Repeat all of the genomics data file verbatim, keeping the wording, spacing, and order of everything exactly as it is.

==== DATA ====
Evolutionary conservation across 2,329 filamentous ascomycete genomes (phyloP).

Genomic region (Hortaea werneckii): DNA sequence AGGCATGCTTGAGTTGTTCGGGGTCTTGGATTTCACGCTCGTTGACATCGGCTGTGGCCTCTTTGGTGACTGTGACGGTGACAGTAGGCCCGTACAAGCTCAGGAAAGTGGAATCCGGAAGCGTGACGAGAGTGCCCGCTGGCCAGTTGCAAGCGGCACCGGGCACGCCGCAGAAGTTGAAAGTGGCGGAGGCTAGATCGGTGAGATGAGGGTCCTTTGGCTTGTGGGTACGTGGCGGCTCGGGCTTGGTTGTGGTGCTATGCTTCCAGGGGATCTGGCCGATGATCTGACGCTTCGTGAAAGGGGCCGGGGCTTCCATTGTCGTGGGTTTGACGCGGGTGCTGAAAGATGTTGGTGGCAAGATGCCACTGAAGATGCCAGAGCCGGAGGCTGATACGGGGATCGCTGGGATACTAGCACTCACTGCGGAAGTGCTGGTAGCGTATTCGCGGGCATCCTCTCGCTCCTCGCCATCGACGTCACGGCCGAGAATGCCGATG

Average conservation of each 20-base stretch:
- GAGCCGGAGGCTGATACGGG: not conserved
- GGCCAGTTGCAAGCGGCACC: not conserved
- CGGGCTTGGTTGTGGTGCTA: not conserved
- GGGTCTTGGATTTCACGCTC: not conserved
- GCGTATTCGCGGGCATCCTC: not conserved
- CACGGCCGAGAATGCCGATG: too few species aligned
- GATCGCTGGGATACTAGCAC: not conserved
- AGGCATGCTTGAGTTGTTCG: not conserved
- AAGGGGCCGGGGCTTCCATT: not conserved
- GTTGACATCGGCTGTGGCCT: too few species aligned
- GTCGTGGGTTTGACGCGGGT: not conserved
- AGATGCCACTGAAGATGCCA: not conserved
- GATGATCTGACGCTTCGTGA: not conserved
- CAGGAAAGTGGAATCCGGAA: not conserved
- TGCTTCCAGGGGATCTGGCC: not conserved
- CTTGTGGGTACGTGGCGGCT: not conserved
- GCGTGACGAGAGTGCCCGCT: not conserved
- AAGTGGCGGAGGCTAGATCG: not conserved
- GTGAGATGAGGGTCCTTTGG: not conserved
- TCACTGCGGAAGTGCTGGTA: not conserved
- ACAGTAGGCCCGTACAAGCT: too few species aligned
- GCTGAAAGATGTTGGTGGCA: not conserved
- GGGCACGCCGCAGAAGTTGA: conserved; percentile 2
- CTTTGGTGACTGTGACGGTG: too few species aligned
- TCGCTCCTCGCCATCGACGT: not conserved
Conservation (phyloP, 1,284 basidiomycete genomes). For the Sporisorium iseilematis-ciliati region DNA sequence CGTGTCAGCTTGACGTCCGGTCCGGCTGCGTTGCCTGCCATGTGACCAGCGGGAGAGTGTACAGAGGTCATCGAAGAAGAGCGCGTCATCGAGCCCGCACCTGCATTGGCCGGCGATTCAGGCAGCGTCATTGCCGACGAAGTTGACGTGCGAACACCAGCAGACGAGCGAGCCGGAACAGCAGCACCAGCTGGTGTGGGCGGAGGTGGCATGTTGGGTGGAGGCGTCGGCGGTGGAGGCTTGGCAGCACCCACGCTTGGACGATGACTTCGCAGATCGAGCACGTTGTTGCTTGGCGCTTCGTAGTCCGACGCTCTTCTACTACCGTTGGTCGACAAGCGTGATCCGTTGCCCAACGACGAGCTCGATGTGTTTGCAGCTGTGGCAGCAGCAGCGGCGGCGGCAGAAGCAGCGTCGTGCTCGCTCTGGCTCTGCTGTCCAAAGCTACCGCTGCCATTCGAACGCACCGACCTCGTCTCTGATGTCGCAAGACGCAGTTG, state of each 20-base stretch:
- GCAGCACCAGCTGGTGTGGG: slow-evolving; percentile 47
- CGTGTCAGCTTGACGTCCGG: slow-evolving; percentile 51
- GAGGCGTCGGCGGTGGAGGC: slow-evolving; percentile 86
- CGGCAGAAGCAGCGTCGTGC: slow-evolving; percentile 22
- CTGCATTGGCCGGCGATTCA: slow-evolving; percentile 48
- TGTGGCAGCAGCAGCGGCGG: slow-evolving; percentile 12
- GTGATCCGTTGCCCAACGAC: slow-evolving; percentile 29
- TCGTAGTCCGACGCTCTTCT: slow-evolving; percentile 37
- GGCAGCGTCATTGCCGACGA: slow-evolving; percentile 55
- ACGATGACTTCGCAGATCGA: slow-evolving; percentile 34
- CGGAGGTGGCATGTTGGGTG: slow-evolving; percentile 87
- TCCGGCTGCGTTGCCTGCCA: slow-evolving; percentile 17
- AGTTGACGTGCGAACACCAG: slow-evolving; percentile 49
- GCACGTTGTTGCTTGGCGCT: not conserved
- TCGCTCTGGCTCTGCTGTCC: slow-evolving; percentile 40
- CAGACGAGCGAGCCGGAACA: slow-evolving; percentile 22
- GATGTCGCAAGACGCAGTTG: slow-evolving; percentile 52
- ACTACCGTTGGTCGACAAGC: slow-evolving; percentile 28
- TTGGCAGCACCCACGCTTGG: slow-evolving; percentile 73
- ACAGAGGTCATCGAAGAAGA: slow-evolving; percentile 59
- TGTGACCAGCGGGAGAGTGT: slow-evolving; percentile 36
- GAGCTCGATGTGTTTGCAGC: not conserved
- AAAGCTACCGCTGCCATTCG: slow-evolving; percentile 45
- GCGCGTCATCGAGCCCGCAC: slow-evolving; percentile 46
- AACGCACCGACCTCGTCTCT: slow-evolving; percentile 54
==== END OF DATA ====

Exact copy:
Evolutionary conservation across 2,329 filamentous ascomycete genomes (phyloP).

Genomic region (Hortaea werneckii): DNA sequence AGGCATGCTTGAGTTGTTCGGGGTCTTGGATTTCACGCTCGTTGACATCGGCTGTGGCCTCTTTGGTGACTGTGACGGTGACAGTAGGCCCGTACAAGCTCAGGAAAGTGGAATCCGGAAGCGTGACGAGAGTGCCCGCTGGCCAGTTGCAAGCGGCACCGGGCACGCCGCAGAAGTTGAAAGTGGCGGAGGCTAGATCGGTGAGATGAGGGTCCTTTGGCTTGTGGGTACGTGGCGGCTCGGGCTTGGTTGTGGTGCTATGCTTCCAGGGGATCTGGCCGATGATCTGACGCTTCGTGAAAGGGGCCGGGGCTTCCATTGTCGTGGGTTTGACGCGGGTGCTGAAAGATGTTGGTGGCAAGATGCCACTGAAGATGCCAGAGCCGGAGGCTGATACGGGGATCGCTGGGATACTAGCACTCACTGCGGAAGTGCTGGTAGCGTATTCGCGGGCATCCTCTCGCTCCTCGCCATCGACGTCACGGCCGAGAATGCCGATG

Average conservation of each 20-base stretch:
- GAGCCGGAGGCTGATACGGG: not conserved
- GGCCAGTTGCAAGCGGCACC: not conserved
- CGGGCTTGGTTGTGGTGCTA: not conserved
- GGGTCTTGGATTTCACGCTC: not conserved
- GCGTATTCGCGGGCATCCTC: not conserved
- CACGGCCGAGAATGCCGATG: too few species aligned
- GATCGCTGGGATACTAGCAC: not conserved
- AGGCATGCTTGAGTTGTTCG: not conserved
- AAGGGGCCGGGGCTTCCATT: not conserved
- GTTGACATCGGCTGTGGCCT: too few species aligned
- GTCGTGGGTTTGACGCGGGT: not conserved
- AGATGCCACTGAAGATGCCA: not conserved
- GATGATCTGACGCTTCGTGA: not conserved
- CAGGAAAGTGGAATCCGGAA: not conserved
- TGCTTCCAGGGGATCTGGCC: not conserved
- CTTGTGGGTACGTGGCGGCT: not conserved
- GCGTGACGAGAGTGCCCGCT: not conserved
- AAGTGGCGGAGGCTAGATCG: not conserved
- GTGAGATGAGGGTCCTTTGG: not conserved
- TCACTGCGGAAGTGCTGGTA: not conserved
- ACAGTAGGCCCGTACAAGCT: too few species aligned
- GCTGAAAGATGTTGGTGGCA: not conserved
- GGGCACGCCGCAGAAGTTGA: conserved; percentile 2
- CTTTGGTGACTGTGACGGTG: too few species aligned
- TCGCTCCTCGCCATCGACGT: not conserved
Conservation (phyloP, 1,284 basidiomycete genomes). For the Sporisorium iseilematis-ciliati region DNA sequence CGTGTCAGCTTGACGTCCGGTCCGGCTGCGTTGCCTGCCATGTGACCAGCGGGAGAGTGTACAGAGGTCATCGAAGAAGAGCGCGTCATCGAGCCCGCACCTGCATTGGCCGGCGATTCAGGCAGCGTCATTGCCGACGAAGTTGACGTGCGAACACCAGCAGACGAGCGAGCCGGAACAGCAGCACCAGCTGGTGTGGGCGGAGGTGGCATGTTGGGTGGAGGCGTCGGCGGTGGAGGCTTGGCAGCACCCACGCTTGGACGATGACTTCGCAGATCGAGCACGTTGTTGCTTGGCGCTTCGTAGTCCGACGCTCTTCTACTACCGTTGGTCGACAAGCGTGATCCGTTGCCCAACGACGAGCTCGATGTGTTTGCAGCTGTGGCAGCAGCAGCGGCGGCGGCAGAAGCAGCGTCGTGCTCGCTCTGGCTCTGCTGTCCAAAGCTACCGCTGCCATTCGAACGCACCGACCTCGTCTCTGATGTCGCAAGACGCAGTTG, state of each 20-base stretch:
- GCAGCACCAGCTGGTGTGGG: slow-evolving; percentile 47
- CGTGTCAGCTTGACGTCCGG: slow-evolving; percentile 51
- GAGGCGTCGGCGGTGGAGGC: slow-evolving; percentile 86
- CGGCAGAAGCAGCGTCGTGC: slow-evolving; percentile 22
- CTGCATTGGCCGGCGATTCA: slow-evolving; percentile 48
- TGTGGCAGCAGCAGCGGCGG: slow-evolving; percentile 12
- GTGATCCGTTGCCCAACGAC: slow-evolving; percentile 29
- TCGTAGTCCGACGCTCTTCT: slow-evolving; percentile 37
- GGCAGCGTCATTGCCGACGA: slow-evolving; percentile 55
- ACGATGACTTCGCAGATCGA: slow-evolving; percentile 34
- CGGAGGTGGCATGTTGGGTG: slow-evolving; percentile 87
- TCCGGCTGCGTTGCCTGCCA: slow-evolving; percentile 17
- AGTTGACGTGCGAACACCAG: slow-evolving; percentile 49
- GCACGTTGTTGCTTGGCGCT: not conserved
- TCGCTCTGGCTCTGCTGTCC: slow-evolving; percentile 40
- CAGACGAGCGAGCCGGAACA: slow-evolving; percentile 22
- GATGTCGCAAGACGCAGTTG: slow-evolving; percentile 52
- ACTACCGTTGGTCGACAAGC: slow-evolving; percentile 28
- TTGGCAGCACCCACGCTTGG: slow-evolving; percentile 73
- ACAGAGGTCATCGAAGAAGA: slow-evolving; percentile 59
- TGTGACCAGCGGGAGAGTGT: slow-evolving; percentile 36
- GAGCTCGATGTGTTTGCAGC: not conserved
- AAAGCTACCGCTGCCATTCG: slow-evolving; percentile 45
- GCGCGTCATCGAGCCCGCAC: slow-evolving; percentile 46
- AACGCACCGACCTCGTCTCT: slow-evolving; percentile 54